Established in the North Carolina city of Charlotte in May 2010, the NASCAR Hall of Fame honors exceptional drivers, crew chiefs, owners and other players in this exciting sport. The 2014 NASCAR Hall of Fame inductees are Tim Flock, Maurice Petty, Dale Jarrett, Jack Ingram and Fireball Roberts, who will join the likes of Dale Earnhardt, Bill France (Senior and Junior), Richard Petty, Lee Petty, Darrell Waltrip, Cale Yarborough, Ned Jarrett, Bud Moore, Cotton Owens, Herb Thomas, Rusty Wallace and Leonard Wood, among others, in the history annals of NASCAR.
Coming from a family of auto racing enthusiasts which included his sister Ethel Mobley (NASCAR’s second female driver) and bothers Bob Flock and Fonty Flock, Tim Flock (1924–1998) is considered to be one of the early pioneers of NASCAR. Tim Flock finished NASCAR’s first official season in 1949 in eighth place, with brothers Fonty in fifth and Bob in third overall points. After sitting out the 1950 season, Flock won seven races in 1951, and eight in 1952, the year he won his first Grand National Championship title. In 1995, Flock won his second Grand National Championship title, with 19 poles and 18 wins in the 45 races he completed that year. In 1998, shortly before his death at the age of 73, Flock was honored as one of NASCAR’s 50 Greatest Drivers. Other achievements include induction in the International Motorsports Hall of Fame in 1991; the Motorsports Hall of Fame of America in 1999; the National Motorsports Press Association Hall of Fame in 1972; the State of Georgia Hall of Fame in 1972; the Charlotte Motor Speedway Court of Legends in 1994; and the Alabama Sports Hall of Fame in 2006.
Known to many simply as “Chief” Maurice Petty was the engine builder and crew chief for Petty Enterprises for many years. He is the fourth member of the Petty family to be inducted into the NASCAR Hall of Fame, the others being his father Lee, older brother Richard, and cousin Dale Inman. Although he had a brief driving career which included seven top five and sixteen top ten finishes, his talent in the auto racing industry lay in engine building, which he did with remarkable skill.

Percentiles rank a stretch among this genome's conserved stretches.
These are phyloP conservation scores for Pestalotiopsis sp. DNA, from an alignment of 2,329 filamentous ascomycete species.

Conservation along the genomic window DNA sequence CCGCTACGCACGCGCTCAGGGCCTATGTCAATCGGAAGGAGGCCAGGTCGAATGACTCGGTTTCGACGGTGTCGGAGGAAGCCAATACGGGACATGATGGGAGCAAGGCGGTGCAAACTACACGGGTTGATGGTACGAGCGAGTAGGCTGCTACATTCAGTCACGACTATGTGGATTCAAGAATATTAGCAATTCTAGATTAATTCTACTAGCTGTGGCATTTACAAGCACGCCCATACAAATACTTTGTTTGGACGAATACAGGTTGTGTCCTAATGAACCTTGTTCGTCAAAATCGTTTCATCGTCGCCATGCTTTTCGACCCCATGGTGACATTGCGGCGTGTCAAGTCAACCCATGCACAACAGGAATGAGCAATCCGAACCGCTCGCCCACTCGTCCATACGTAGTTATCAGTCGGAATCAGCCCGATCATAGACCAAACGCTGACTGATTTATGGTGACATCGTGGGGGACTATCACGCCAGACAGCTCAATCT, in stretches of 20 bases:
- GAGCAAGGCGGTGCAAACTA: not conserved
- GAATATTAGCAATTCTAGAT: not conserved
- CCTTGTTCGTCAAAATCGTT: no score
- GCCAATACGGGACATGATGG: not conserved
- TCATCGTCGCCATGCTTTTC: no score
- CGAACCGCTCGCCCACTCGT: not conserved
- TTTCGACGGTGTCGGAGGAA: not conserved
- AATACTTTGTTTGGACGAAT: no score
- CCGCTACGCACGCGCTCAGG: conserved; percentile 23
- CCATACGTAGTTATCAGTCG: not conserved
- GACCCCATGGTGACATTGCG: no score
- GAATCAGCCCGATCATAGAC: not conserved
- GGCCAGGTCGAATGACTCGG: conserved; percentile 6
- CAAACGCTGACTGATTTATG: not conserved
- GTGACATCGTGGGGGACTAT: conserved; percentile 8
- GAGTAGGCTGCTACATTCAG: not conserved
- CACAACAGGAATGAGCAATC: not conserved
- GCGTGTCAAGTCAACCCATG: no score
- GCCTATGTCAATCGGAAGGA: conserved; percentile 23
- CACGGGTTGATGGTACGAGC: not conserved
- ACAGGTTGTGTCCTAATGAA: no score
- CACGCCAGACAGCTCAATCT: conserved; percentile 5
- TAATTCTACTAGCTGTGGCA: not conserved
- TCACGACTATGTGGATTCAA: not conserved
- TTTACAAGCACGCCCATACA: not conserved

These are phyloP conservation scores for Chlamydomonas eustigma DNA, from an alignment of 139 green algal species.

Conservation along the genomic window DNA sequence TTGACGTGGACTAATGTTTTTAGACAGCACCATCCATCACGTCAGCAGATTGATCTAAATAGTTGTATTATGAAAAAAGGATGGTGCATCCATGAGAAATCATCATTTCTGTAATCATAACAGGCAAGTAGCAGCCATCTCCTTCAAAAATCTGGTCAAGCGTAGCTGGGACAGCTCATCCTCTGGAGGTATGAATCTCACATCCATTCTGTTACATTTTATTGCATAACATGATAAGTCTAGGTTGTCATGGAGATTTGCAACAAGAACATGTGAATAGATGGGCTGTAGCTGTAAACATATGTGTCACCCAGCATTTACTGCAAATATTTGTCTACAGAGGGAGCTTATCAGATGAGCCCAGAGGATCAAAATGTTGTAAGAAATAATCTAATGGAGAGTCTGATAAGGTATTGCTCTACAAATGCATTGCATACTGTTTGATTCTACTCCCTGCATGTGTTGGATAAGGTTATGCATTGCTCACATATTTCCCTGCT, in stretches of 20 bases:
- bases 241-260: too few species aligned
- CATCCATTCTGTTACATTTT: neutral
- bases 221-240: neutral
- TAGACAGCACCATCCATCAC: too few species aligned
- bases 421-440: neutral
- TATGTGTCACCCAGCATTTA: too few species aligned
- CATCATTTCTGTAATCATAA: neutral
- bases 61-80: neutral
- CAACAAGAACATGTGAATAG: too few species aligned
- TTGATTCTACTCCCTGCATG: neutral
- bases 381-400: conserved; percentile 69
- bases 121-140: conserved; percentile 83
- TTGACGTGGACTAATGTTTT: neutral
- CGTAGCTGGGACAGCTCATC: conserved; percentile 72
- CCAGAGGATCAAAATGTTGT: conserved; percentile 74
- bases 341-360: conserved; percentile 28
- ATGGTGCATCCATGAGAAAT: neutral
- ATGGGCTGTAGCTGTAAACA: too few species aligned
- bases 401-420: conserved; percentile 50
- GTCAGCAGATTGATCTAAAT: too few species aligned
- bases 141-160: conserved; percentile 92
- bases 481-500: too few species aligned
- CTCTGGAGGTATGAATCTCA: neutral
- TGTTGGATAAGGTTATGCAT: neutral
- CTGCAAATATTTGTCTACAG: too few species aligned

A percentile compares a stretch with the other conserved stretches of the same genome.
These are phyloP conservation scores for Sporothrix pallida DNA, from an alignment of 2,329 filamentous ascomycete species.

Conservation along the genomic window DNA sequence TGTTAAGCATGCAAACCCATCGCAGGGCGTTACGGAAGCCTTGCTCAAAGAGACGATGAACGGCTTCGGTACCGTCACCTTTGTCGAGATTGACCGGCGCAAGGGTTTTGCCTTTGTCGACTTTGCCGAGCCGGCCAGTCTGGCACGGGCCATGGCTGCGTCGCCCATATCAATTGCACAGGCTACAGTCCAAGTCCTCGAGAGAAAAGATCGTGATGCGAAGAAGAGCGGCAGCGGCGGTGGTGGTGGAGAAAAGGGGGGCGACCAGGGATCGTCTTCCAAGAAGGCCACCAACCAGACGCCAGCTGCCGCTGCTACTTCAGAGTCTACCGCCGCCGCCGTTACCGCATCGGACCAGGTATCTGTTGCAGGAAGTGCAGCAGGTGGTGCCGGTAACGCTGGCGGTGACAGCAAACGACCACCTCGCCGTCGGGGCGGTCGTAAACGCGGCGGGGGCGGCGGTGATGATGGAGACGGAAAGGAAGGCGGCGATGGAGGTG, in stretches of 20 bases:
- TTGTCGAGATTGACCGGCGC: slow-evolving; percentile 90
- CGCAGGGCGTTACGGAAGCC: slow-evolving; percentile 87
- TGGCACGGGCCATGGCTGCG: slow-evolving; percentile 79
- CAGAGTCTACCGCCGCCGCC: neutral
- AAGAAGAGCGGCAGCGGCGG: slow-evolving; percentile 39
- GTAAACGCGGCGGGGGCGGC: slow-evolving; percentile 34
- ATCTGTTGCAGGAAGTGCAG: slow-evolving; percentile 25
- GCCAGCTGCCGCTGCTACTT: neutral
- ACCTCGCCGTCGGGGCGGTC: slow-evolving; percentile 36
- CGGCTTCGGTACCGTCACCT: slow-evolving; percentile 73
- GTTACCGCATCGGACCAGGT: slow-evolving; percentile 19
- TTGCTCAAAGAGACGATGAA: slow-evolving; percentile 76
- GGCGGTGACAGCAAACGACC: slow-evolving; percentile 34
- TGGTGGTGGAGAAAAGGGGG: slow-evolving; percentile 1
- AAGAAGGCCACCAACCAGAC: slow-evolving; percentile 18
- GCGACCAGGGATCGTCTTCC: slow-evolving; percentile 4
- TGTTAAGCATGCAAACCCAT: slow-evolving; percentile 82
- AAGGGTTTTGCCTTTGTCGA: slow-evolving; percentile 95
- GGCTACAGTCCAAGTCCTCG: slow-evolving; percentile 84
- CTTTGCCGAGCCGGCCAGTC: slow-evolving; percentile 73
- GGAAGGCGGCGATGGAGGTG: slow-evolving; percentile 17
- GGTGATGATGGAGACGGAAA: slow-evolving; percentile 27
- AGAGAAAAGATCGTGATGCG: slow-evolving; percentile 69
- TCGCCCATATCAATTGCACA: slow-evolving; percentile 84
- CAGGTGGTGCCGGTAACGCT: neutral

Currently a sport commentator for ESPN/ABC , Dale Jarrett’s racing career includes winning the Daytona 500 three times and the Brickyard 400 twice. He won 32 NASCAR Sprint Cup Series races and was winner of the 1999 NASCAR Sprint Cup Series championship. With his father Ned having been inducted into the NASCAR Hall of Fame in May 2011, the Jarretts are the third father-son inductees, the other two being Bill France Sr. and Jr., and Lee and Richard Petty.
Former NASCAR Busch Series race car driver Jack Ingram won 31 races and five poles, along with the 1982 and 1985 championships, during eight Busch Series seasons. It’s worth noting that Ingram was over the age of 45 when he claimed his victories, and held the record for the most Busch Series wins until Mark Martin broke the record in 1997. In addition to being inducted into the NASCAR Hall of Fame, Ingram was inducted into the International Motorsports Hall of Fame in 2007.